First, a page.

Atlanta Art Reviews by Susan K Asher
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Oceanaire

2010 February 1
The Oceanaire Seafood Room

The Oceanaire Seafood Room

In Atlanta, finding restaurants that serve fresh seafood  is easy, but finding one that cooks it right is not.  Thankfully, the Oceanaire Seafood Room cooks and seasons it to perfection.

With a menu that includes about 10 fresh catches of the day, a surf and turf, plenty of sides and appetizers, and a fantastic wine list by the glass and bottle, a seafood lover can’t go wrong.

There may be a recession, but people keep coming to Oceanaire. By 8 p.m. on a recent Saturday, every table within my sight was seated with diners.

The restaurant’s  bright, open dining room is filled with spacious booths and dining tables that leave plenty of room between them so you and your company can eat and talk in private. Jazz from the 1940s coos softly in the background, and the level of  noise from the bar and dining room is low, making Oceanaire a comfortable place for business or dining with a date or friends.

Within a moment of my sister, Laurie, and I being seated, our busboy, Saul, brought us water and a dish of pickled herring, carrots, kosher pickles, and black olives, reminding us of South Florida’s famed Ronnie’s and Wolfie’s  delicatessens. Following on Saul’s heels was our server, Antonio. After hearing about my tastes in wine, he helped me select a magnificent glass of Sauvignon Blanc called Wairu River.

Within a couple of minutes Antonio brought our amuse bouche—crostini with marinated onions laced with a balsamic reduction.  It did nothing for me, but Laurie liked it. I ordered the roasted corn and smoked salmon fritters appetizer. I was expecting a version of a crispy crab cake, but the inside tasted like a salmon spread. Laurie liked it more than I, but we both agreed that neither of us would order it again. While she enjoyed her spinach salad, which featured a tangy vinaigrette with bacon, I ate sourdough bread with yummy, creamy unsalted butter.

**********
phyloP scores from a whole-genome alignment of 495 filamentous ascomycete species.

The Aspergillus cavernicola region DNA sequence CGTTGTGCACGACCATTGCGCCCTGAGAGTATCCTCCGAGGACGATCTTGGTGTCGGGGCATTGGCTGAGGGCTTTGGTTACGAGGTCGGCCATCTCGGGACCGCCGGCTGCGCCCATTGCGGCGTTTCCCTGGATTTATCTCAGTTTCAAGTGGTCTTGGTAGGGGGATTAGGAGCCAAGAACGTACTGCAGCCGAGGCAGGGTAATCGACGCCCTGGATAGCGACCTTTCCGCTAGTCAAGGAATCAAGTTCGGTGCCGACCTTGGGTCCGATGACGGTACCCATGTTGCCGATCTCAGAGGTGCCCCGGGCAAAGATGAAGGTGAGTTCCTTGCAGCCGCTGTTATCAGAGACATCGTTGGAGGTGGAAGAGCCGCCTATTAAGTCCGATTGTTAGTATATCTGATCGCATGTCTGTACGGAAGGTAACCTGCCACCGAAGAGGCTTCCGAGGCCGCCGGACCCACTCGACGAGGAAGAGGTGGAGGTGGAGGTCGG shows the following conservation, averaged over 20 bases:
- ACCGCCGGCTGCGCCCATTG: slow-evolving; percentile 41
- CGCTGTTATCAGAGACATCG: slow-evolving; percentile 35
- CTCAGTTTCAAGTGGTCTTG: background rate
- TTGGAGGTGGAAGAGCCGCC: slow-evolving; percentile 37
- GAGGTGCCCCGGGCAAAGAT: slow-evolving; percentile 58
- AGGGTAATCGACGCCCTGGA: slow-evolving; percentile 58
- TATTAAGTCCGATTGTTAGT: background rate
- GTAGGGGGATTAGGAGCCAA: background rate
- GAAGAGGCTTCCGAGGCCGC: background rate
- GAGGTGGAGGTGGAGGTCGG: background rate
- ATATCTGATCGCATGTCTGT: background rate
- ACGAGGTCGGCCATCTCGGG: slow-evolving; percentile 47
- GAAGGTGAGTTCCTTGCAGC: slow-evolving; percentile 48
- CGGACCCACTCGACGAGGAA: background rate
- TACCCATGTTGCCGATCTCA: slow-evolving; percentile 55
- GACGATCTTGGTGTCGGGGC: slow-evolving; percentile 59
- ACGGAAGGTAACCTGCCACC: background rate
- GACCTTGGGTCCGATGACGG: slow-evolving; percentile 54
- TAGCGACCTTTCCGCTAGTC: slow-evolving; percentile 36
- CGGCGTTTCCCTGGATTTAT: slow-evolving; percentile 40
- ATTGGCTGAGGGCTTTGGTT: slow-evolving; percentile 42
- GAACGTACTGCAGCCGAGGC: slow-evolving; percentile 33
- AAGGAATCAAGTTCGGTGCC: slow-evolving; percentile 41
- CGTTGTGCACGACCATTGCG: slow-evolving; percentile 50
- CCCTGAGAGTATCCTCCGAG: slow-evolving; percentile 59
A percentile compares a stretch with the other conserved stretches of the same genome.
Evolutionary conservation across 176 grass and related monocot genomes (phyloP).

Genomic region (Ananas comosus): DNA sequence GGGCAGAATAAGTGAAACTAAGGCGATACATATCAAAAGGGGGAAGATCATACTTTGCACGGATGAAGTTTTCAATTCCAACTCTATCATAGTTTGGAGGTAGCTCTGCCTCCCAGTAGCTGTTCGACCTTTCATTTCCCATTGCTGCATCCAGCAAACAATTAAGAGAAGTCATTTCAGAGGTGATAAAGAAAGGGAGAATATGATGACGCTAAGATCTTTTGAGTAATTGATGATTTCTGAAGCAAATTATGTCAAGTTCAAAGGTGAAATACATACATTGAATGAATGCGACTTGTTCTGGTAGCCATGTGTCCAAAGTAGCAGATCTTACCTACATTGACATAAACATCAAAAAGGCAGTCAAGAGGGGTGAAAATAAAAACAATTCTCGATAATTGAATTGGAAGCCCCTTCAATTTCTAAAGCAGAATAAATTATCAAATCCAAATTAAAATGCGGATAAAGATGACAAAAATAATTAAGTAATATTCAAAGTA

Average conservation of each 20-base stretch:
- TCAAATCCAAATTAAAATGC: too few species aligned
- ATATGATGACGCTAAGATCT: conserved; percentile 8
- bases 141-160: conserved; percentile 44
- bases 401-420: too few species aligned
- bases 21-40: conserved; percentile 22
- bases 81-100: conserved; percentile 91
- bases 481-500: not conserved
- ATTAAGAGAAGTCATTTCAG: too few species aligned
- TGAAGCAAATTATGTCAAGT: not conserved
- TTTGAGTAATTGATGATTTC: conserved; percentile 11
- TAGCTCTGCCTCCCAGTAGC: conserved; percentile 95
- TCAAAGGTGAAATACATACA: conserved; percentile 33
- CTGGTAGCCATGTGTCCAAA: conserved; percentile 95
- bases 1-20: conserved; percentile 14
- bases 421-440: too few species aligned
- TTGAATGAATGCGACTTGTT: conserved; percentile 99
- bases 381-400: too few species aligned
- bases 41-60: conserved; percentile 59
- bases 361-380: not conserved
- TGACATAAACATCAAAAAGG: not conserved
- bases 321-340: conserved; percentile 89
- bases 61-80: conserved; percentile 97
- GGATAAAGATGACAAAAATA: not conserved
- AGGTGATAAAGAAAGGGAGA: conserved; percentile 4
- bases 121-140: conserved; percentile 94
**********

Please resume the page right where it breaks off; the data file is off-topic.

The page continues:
We both ordered fish from the selections that had arrived that day. When Laurie ordered the Georgia trout picatta I figured I’d just have a bite. Georgia trout sounds mundane, but this was anything but that. Lightly cooked, the trout lay on a picatta sauce with capers and was so delectable—reminiscent of Dover sole– I ate half of it, and drowned it in the sauce. While I’m generally not a fan of buttery sauces, this was more savory than rich.

My ahi tuna rubbed in fresh ground pepper was cooked perfectly, barely seared on the outside, rare on the inside, and drizzled with an almost imperceptible wasabi cream sauce.  I split the dish with my sister.  While we both normally favor tuna, we thought the trout was better. Still, they were both so good that even though Oceanaire serves ample portions,  I could have eaten both entrées in their entirety.

But not everything was wonderful. Neither Laurie nor I liked the cole slaw. It was finely chopped, and mixed with vinegar and loads of pepper. I am not fond of super sweet coleslaw, but this could have used a sweetener. My thinly sliced French fries were soft on the inside and on the outside. I would have liked them to have cooked for a minute or two longer to get a tad crispy on the outside.

I’m not a big dessert person but tried the sorbet of the day, mango. It had been overly sweetened and could have used a dash of lemon or lime to give it a kick.

The restroom was both nice and disappointing. It featured mouthwash, paper cups, and fluffy cloth hand towels. But even after waiting for a couple of minutes at the sink, ice water poured from the hot water side.

While some improvements need to be made at Oceanaire, the attentive service and fish are impeccable.

The Oceanaire Seafood Room is located in Atlanta on Peachtree Street at the corner of 15th Street.

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